The Barefoot Approach: Women Barefoot Solar Engineers of Africa

The Women Barefoot Solar Engineers of Africa aim to improve the lives of the rural poor living
on less than $1 a day in remote inaccessible villages off the energy grids in the 21 least
developed countries in Africa, supplying their communities with clean, low-cost household
lighting from solar energy.

Since 2005 more than 140 women from Africa, many of them grandmothers, almost all of them
illiterate, have trained at the Barefoot College in India. In six months, these women learned how
to fabricate, install and maintain solar-powered household lighting systems, and have become
Barefoot Solar Engineers transforming the lives of over 2,000 families in the first self-sufficient
and self-reliant, solar-electrified villages in Africa.

The Barefoot Approach has reached remote, poor, rural villages in 25 countries in Africa, Asia
and Latin America. Illiterate rural mothers and grandmothers who have never left their villages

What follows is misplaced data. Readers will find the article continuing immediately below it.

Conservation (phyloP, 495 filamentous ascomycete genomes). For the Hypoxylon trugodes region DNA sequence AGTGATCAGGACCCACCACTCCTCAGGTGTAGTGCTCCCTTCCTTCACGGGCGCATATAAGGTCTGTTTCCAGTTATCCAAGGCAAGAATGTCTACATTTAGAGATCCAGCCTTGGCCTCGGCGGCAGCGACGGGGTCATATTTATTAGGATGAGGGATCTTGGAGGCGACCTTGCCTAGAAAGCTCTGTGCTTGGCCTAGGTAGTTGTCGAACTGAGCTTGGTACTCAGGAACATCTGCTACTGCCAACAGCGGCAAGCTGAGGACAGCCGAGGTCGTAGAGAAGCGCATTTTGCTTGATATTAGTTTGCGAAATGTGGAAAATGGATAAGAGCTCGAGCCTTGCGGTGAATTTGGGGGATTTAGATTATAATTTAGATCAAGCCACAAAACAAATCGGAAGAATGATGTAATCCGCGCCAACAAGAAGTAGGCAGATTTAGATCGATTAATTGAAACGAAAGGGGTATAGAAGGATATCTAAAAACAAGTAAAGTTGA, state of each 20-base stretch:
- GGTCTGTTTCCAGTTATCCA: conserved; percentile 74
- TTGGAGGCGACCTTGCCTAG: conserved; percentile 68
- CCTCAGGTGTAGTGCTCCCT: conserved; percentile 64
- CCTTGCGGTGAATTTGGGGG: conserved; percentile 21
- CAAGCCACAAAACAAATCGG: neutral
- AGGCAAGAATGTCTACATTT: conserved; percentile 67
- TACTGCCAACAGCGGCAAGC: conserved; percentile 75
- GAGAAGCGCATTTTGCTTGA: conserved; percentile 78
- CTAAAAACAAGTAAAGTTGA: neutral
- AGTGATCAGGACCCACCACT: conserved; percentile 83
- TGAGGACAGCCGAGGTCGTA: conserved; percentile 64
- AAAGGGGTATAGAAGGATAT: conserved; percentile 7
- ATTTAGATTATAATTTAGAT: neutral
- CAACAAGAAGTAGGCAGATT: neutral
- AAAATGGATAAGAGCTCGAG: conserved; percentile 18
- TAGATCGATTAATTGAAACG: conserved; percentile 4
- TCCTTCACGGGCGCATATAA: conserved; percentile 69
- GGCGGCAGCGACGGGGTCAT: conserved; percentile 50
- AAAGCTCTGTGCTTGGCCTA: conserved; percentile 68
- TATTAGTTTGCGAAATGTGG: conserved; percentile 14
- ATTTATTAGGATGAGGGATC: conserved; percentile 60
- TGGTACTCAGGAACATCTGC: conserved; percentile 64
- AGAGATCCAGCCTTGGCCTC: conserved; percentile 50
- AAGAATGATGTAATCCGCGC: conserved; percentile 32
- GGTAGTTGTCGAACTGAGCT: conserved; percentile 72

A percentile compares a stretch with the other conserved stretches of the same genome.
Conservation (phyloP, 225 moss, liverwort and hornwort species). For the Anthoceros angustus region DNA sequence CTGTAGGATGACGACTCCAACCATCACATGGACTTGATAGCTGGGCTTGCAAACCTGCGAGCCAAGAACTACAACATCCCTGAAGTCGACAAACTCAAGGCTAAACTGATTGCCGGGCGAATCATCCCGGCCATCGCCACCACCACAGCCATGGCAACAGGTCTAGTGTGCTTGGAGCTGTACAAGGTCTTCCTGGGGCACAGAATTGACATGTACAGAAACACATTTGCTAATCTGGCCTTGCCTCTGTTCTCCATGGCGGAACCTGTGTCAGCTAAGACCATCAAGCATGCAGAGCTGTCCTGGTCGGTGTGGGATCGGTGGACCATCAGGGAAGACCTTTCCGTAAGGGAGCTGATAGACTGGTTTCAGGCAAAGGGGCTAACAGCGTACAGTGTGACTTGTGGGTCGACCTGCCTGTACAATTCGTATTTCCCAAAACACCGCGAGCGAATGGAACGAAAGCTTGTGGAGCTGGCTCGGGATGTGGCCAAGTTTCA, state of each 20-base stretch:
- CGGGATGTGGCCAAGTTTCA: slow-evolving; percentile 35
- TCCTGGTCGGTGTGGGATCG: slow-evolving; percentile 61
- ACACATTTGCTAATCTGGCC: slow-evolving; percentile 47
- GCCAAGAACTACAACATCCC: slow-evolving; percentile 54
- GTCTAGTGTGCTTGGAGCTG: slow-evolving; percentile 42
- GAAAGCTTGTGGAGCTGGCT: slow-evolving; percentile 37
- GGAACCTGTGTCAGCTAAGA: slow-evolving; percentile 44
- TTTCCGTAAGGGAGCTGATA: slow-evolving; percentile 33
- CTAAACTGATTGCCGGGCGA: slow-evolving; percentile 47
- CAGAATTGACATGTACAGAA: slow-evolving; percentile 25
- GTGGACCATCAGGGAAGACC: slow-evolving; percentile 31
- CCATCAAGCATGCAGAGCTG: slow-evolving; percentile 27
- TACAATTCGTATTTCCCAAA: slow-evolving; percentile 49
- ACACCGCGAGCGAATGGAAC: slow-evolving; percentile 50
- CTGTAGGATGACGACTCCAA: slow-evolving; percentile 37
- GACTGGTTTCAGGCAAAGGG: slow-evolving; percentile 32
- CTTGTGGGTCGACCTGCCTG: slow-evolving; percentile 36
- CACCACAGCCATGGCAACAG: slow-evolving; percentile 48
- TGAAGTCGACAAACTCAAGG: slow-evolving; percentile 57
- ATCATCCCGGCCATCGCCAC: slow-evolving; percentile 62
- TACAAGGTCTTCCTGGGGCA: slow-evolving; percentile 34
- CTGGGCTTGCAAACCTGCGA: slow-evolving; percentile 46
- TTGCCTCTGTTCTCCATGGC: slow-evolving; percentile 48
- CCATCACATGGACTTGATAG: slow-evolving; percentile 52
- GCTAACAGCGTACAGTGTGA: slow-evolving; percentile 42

before training in India have solar electrified their own villages.

A Pressing Need for Affordable Clean Energy in Developing Countries

A rural family in Africa burns around 60 liters of kerosene a year to light their home. The
average kerosene lamp in Africa spews a ton of CO2 in less than 10 years. Solar lighting can
replace kerosene and wood, and improve the health of the people and the environment.

Training Illiterate & Semi-Literate Grandmothers from Africa

The College believes the very poor have every right to control, manage and own the most
sophisticated of technologies to improve their own lives. Just because they cannot read and write,
there is no reason that very poor women cannot be water and solar engineers, designers,
communicators, midwives, architects and rural social entrepreneurs.

Illiterate grandmothers have shown they are capable of fabricating, installing and maintaining
solar lighting systems after six months of hands-on training, tutored by unschooled Indian